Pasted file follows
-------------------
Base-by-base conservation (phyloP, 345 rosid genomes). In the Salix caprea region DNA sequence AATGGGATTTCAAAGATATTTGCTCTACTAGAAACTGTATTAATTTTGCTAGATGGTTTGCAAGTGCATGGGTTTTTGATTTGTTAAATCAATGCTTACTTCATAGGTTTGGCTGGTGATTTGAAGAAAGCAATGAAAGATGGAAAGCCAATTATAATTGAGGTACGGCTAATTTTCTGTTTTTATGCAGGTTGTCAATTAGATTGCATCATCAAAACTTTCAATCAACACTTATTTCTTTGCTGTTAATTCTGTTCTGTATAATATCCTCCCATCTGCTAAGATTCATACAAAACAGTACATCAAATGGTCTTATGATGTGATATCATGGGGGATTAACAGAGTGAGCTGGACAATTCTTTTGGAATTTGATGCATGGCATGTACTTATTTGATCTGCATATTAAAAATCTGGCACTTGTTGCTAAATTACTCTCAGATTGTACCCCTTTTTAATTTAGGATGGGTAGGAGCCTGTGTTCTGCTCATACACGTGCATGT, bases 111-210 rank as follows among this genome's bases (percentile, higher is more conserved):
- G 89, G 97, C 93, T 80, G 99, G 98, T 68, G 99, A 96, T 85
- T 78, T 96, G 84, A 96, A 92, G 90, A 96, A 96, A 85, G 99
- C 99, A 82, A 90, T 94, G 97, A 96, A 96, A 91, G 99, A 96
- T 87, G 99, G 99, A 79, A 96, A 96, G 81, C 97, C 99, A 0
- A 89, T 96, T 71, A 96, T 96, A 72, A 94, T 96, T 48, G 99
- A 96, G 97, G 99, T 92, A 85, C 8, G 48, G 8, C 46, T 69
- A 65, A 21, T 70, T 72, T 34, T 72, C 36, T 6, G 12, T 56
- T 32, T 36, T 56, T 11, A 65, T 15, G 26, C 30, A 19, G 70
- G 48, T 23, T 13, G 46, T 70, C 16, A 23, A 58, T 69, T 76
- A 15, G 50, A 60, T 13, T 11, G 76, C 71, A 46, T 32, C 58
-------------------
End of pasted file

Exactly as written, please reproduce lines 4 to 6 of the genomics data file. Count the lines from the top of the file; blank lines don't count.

- C 99, A 82, A 90, T 94, G 97, A 96, A 96, A 91, G 99, A 96
- T 87, G 99, G 99, A 79, A 96, A 96, G 81, C 97, C 99, A 0
- A 89, T 96, T 71, A 96, T 96, A 72, A 94, T 96, T 48, G 99